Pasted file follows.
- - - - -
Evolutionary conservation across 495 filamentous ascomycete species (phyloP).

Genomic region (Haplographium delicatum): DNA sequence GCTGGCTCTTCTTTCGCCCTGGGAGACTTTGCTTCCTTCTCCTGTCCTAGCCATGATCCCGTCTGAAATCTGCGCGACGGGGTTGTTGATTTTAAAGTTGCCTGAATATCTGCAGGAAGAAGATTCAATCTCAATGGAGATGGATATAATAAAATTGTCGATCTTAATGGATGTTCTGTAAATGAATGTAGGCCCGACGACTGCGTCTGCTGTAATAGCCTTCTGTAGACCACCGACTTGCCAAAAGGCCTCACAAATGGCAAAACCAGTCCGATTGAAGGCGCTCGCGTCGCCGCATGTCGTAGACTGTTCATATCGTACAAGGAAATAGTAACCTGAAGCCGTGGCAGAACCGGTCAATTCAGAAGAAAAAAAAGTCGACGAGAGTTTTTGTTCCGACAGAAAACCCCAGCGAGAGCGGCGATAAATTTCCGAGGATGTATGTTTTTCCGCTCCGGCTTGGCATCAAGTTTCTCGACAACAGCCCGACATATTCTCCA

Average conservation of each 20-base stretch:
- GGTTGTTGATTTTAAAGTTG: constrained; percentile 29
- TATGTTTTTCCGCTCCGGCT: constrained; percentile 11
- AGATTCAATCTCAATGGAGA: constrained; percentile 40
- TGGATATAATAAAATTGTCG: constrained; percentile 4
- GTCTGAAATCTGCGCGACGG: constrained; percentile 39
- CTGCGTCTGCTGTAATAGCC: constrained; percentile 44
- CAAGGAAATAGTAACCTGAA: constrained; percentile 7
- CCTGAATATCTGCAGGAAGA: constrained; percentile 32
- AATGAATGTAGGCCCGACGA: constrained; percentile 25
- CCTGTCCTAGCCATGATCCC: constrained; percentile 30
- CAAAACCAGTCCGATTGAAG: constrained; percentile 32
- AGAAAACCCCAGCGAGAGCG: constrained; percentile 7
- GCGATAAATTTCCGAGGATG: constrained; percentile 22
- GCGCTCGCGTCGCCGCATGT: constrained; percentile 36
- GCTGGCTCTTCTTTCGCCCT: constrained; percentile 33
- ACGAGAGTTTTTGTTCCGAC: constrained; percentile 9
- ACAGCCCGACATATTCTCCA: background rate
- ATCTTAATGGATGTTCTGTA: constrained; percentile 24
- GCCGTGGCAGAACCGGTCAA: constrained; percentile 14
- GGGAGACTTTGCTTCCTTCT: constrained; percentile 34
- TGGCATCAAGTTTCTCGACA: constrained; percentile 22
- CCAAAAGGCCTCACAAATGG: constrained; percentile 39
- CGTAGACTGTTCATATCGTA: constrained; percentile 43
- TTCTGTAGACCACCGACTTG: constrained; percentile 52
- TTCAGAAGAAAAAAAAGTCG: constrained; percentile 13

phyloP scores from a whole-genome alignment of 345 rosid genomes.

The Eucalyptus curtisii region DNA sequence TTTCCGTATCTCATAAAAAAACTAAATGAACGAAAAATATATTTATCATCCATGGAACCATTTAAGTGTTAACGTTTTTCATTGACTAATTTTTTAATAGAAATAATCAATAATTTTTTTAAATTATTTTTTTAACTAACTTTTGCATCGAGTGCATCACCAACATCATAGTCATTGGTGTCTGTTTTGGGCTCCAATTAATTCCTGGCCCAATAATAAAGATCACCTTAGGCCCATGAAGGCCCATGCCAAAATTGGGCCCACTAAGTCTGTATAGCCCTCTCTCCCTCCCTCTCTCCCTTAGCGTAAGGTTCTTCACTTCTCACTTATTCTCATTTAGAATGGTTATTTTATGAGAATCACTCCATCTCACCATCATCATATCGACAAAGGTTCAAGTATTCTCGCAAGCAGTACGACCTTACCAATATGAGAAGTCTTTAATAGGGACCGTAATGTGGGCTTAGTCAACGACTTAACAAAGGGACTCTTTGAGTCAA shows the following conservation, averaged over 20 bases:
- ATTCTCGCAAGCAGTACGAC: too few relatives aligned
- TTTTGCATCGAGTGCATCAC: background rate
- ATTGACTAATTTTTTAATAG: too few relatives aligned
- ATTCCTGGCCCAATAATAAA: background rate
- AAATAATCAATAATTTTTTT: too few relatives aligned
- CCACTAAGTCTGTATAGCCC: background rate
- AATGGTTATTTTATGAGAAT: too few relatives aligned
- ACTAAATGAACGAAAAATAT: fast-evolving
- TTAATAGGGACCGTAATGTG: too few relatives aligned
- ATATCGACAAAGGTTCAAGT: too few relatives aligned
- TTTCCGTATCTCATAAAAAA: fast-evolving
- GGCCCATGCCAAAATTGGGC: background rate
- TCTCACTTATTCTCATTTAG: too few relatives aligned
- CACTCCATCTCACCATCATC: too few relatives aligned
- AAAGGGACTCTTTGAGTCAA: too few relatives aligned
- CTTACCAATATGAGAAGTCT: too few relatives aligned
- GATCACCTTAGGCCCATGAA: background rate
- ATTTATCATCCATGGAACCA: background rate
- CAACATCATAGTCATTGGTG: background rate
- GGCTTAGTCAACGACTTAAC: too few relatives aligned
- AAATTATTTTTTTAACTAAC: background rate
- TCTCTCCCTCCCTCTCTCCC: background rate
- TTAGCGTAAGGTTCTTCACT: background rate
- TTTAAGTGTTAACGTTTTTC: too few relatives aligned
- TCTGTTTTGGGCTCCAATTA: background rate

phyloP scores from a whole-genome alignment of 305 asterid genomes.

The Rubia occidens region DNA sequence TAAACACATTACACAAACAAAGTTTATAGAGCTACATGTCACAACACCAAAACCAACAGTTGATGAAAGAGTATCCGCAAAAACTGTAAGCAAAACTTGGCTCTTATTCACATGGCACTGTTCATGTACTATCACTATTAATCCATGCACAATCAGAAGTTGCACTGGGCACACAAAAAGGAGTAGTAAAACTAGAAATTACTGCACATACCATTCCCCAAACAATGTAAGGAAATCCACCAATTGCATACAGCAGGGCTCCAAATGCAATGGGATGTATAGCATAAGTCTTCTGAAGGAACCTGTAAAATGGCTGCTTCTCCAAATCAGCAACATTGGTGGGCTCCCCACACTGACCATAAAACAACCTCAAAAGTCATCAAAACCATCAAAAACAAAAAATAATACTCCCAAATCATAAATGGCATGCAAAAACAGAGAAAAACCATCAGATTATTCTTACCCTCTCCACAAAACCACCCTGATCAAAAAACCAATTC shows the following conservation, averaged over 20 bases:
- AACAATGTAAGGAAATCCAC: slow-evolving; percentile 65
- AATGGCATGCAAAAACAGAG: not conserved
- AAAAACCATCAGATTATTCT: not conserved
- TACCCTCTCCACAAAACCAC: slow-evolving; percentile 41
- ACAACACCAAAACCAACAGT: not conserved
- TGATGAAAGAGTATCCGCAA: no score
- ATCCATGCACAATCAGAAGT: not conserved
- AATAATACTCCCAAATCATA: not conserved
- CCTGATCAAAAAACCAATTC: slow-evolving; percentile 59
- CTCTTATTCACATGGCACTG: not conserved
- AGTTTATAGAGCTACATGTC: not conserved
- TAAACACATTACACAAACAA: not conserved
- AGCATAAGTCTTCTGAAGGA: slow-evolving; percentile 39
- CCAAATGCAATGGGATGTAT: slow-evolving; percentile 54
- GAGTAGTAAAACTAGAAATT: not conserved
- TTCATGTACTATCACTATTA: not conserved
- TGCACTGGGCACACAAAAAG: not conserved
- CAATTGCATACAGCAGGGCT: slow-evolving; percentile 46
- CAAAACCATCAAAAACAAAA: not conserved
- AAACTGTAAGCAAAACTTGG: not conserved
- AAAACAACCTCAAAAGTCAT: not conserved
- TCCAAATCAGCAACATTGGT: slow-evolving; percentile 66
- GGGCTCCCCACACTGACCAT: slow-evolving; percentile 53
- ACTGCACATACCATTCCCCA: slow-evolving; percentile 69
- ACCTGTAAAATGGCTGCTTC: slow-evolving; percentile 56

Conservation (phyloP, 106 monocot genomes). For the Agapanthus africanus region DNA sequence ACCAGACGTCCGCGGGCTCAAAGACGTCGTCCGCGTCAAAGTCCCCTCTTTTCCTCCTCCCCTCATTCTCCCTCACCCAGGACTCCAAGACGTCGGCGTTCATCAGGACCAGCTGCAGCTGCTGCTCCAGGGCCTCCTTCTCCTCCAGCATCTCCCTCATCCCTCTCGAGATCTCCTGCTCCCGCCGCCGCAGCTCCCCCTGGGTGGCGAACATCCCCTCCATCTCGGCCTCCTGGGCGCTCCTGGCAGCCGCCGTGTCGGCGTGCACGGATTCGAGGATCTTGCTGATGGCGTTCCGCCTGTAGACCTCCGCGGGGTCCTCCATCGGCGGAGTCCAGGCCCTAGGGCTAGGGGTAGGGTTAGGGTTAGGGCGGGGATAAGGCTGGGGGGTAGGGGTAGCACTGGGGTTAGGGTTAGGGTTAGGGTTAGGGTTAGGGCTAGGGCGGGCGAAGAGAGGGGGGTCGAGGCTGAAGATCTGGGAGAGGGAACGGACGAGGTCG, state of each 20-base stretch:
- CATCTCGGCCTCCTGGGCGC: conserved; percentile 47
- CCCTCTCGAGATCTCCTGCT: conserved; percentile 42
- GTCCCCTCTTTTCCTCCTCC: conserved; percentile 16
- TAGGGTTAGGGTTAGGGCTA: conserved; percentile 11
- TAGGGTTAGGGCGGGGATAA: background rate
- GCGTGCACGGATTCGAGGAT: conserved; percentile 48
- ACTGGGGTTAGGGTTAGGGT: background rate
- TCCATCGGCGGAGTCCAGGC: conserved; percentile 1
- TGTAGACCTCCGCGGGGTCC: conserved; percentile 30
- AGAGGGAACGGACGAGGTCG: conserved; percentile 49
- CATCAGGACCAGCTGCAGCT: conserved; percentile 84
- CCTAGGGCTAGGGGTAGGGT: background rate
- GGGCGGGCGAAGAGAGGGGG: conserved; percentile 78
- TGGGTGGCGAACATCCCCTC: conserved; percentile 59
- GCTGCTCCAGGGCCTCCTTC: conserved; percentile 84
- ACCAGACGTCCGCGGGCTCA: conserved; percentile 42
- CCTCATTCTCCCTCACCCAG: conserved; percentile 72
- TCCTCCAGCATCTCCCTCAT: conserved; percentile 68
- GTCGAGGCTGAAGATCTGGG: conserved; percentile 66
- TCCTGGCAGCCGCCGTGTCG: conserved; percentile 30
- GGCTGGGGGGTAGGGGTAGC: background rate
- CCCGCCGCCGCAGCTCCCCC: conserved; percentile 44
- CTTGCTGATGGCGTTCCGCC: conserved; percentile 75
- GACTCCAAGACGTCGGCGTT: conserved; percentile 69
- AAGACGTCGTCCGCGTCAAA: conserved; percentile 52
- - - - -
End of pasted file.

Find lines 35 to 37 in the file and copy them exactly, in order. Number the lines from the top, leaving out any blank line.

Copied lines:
- AAATAATCAATAATTTTTTT: too few relatives aligned
- CCACTAAGTCTGTATAGCCC: background rate
- AATGGTTATTTTATGAGAAT: too few relatives aligned